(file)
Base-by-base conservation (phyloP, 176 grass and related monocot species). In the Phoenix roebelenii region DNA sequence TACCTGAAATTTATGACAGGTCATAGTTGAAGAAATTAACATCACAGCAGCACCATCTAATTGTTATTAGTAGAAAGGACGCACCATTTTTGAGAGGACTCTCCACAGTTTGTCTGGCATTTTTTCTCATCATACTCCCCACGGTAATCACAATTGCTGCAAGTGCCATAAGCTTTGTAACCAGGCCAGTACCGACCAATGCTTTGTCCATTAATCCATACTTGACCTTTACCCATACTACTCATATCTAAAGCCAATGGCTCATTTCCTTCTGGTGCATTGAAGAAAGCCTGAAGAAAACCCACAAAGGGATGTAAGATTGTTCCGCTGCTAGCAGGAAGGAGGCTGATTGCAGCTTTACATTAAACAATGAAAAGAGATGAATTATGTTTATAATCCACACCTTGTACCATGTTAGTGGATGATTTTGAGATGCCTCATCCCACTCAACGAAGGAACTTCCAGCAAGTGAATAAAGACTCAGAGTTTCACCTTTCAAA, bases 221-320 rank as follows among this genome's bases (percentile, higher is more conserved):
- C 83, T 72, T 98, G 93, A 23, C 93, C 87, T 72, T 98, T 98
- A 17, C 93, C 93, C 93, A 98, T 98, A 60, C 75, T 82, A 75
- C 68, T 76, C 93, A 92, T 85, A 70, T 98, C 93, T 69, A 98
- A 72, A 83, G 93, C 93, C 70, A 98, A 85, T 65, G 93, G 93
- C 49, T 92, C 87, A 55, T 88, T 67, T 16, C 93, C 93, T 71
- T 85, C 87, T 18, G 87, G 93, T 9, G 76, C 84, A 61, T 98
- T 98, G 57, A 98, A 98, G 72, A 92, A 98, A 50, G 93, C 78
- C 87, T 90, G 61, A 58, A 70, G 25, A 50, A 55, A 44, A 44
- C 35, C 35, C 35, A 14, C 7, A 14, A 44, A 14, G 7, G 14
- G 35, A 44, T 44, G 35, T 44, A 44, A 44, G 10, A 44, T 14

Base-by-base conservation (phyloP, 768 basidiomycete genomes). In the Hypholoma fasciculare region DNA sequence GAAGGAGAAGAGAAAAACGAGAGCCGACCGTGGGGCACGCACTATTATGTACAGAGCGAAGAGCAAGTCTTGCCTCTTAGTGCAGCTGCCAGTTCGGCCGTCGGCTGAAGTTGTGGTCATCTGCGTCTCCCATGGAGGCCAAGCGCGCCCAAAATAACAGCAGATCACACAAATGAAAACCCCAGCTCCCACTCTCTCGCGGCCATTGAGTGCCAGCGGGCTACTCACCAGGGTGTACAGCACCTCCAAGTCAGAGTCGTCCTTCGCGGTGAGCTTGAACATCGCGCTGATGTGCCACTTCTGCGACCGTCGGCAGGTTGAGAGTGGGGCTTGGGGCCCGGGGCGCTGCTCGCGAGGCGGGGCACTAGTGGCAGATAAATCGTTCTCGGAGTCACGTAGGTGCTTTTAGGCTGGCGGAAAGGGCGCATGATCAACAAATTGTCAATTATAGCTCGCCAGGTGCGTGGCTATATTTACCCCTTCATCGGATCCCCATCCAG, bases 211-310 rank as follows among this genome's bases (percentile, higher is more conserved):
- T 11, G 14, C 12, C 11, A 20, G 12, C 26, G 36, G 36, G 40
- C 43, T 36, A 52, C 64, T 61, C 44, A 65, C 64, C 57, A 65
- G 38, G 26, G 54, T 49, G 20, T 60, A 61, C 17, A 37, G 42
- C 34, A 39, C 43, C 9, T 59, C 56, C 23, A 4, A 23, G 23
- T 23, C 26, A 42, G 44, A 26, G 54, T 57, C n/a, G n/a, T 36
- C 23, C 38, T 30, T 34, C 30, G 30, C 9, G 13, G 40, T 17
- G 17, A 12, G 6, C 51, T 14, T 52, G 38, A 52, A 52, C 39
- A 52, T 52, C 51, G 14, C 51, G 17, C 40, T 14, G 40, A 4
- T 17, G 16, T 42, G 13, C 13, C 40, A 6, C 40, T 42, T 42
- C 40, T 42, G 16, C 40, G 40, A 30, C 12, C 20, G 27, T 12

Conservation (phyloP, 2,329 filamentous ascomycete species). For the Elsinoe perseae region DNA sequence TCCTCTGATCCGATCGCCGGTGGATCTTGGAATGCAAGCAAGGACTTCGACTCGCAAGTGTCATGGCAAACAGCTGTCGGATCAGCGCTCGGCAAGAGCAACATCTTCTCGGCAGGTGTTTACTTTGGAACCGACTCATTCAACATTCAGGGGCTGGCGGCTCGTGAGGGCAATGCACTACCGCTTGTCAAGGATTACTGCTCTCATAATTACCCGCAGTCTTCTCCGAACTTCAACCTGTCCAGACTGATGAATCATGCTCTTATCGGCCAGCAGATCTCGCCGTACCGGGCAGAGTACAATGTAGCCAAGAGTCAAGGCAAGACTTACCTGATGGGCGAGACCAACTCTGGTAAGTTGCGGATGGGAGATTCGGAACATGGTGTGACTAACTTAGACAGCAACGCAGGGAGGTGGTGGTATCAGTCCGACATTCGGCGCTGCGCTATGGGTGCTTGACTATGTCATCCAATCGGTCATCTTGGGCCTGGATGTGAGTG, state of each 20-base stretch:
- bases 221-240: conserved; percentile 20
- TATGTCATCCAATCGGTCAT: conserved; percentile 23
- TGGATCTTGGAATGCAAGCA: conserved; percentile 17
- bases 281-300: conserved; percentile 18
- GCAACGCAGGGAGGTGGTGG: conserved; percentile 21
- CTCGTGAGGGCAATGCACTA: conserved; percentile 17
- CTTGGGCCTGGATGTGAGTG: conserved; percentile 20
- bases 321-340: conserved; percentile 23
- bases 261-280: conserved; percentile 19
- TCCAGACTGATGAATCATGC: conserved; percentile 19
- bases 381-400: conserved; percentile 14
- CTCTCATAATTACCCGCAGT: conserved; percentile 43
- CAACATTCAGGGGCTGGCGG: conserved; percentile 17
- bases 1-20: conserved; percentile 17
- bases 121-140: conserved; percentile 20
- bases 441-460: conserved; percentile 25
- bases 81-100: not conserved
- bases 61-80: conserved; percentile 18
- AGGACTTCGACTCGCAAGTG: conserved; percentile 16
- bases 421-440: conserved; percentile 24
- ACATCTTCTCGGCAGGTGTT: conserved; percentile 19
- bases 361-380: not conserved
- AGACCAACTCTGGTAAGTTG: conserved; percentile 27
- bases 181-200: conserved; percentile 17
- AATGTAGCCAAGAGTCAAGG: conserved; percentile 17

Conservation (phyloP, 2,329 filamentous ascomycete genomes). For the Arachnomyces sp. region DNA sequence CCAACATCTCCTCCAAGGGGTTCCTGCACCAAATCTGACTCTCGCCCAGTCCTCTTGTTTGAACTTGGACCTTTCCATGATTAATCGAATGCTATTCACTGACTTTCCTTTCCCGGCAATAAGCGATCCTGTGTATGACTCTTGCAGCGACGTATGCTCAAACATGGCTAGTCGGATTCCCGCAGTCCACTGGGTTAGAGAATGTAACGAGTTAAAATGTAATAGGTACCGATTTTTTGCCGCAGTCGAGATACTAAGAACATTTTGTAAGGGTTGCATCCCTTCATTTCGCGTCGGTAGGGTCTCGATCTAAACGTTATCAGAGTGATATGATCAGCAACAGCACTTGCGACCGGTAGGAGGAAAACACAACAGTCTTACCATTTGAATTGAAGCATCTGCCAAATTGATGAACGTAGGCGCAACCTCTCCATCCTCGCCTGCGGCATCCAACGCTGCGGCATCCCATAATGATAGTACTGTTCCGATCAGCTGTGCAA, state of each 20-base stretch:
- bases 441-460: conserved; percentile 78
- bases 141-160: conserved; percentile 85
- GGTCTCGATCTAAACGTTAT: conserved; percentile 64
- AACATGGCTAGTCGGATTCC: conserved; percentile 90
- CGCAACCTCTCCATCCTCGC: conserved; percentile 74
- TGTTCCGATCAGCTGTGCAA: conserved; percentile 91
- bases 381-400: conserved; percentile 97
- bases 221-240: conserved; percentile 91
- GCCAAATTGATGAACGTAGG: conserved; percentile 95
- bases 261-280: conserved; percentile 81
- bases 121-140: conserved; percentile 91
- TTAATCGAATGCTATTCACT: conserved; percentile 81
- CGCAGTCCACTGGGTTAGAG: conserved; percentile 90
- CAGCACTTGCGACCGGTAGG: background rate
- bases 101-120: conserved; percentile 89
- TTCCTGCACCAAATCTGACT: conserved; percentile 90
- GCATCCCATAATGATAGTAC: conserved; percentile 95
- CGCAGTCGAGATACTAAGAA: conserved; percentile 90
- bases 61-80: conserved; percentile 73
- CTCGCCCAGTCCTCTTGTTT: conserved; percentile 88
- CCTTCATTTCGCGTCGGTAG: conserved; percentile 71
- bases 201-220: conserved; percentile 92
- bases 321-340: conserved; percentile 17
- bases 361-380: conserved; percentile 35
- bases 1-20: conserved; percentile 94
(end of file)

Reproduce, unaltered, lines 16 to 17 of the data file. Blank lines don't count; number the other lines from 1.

- C 34, A 39, C 43, C 9, T 59, C 56, C 23, A 4, A 23, G 23
- T 23, C 26, A 42, G 44, A 26, G 54, T 57, C n/a, G n/a, T 36